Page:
23 Miles, But Some Left Knee Pain


Well-Known Member
May 3, 2015
I did 23 miles of riding today, which I think is a good practice ride, but the right edge of my left knee started hurting towards the end of the ride. I think it is because I've been using sandals for a lot of my riding lately. (Bob averts head, gazes at floor in red-faced shame.) Sometimes my left sandal becomes slippery, and my foot slips on the sole and moves quickly on the sole toward the left, and this seems to stress the right edge of my left knee, enough to cause some sharp pain when I pedal. Not constant pain though.

I'll rest the knee tomorrow and look into getting proper cycling shoes. My shoe problems all started with a corn that became prominent near the pinky toe of my left foot. My -- did it hurt! The doctor tells me my existing shoes are too small. So while I've been thinking about what shoes to get, I've been using a pair of wide sandals that don't bother the remains of the corn.

I'm itching to get some miles on the bike every day.

Thanks a ton

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Oh, must have proper size shoes. I made that mistake once. Funny it didn't dawn on me for a while. When I did get the right size shoe I wondered how I dealt with it.

I know it may sound funny to someone who has never used clipless pedals but boy are they comfortable once you get them adjusted. So much better. less slip and better pedaling! B)
With clip-less , which should be referred to as clip- ins , you have the ability to pull as well push, to some degree, and you also keep the knees in better position increasing stability. Also you are better off maintaining a cadence of 80 rpms or better. Low cadence mashing can cause knee pain. In my case knee pain comes from age and mileage.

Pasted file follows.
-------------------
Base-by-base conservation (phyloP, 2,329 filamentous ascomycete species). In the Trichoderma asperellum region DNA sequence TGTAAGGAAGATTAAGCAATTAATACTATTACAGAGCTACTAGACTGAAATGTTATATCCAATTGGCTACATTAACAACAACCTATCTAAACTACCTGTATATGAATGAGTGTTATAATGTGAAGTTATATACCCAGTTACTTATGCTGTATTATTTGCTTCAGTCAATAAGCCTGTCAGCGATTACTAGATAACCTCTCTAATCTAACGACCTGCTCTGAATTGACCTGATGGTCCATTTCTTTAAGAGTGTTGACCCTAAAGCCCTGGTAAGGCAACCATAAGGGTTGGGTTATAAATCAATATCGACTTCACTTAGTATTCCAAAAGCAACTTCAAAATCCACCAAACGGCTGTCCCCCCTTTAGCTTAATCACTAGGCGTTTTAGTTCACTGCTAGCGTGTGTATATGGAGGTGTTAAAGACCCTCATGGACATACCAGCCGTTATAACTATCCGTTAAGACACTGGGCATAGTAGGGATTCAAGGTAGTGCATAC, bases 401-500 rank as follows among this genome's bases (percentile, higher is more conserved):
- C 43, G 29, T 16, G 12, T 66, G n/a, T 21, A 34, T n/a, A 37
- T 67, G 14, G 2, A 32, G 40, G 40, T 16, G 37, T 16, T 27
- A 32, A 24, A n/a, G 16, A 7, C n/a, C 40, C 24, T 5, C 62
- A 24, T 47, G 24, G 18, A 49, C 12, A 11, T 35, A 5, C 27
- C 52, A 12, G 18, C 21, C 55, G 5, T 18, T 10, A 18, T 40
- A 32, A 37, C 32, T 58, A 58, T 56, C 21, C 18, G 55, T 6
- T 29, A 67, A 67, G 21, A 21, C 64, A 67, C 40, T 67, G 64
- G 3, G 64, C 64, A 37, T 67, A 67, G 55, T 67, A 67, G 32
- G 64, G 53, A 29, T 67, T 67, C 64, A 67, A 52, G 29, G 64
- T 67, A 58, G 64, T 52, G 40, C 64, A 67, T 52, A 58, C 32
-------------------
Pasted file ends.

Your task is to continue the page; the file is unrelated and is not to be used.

There are cycling specific sandals. I am particular to Nashbar's house brand cycling sandal.
jhuskey said:
With clip-less , which should be referred to as clip- ins ,

The name is fine. The old style pedals were secured but what is called a toe clip. The new style are secured by a cleat that engages to a pedal without the use of the toe clip hence the name "clip" less.

This is a toe clip with the strap. The new style does not have a clip, "clip less".


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Thanks guys! I'll pay close attention to the shoes. I didn't realize that Nashbar sells their own brand of cycling shoes, thanks for pointing that out to me. I do have a pair of Keen cycling shoes but I think the left shoe is way too narrow and the right shoe is (barely) okay. I ought to replace them with wider-toed sandals.

Thanks a ton!

For the first time, I used my Keen shoes and actually used the SPD clip-ins. What a difference it makes in pedaling! I practiced on my street for a mile or so, and I'm getting the hang of "clipping in" and "clipping out". It feels real funny being able to pull up on the pedal. I went off for a grocery shopping ride -- and did 11 miles using the SPD clip-ins. I'm still thrilled. Not bad for an older guy who is pretty much a little kiddie in bicycling knowledge.

Sadly, another person in my household threw out the insoles to these shoes. They are pretty narrow and squeeze the edges of both feet. I found some insoles that were buried in a box of winter boots, and will try these to see if they elevate my feet enough to give squeezing relief. If they don't, I will promptly place an order with Nashbar for better shoes.

Thanks a ton

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This thread reminds me of my Hongkong trip the other week. We walked to the train station about a mile away and inside the train, I noticed the pain on my right foot, the entire bottom of my right foot. When I investigated, there was an extra sock inside the shoe, huh. Although the sock is actually a small hose, it created imbalance inside the shoe that affected not only the sole but also the front part of that foot.

So I guess that sandal caused the pain in your knee because your foot is somewhat favoring the sandal and had an adverse effect in your knee.
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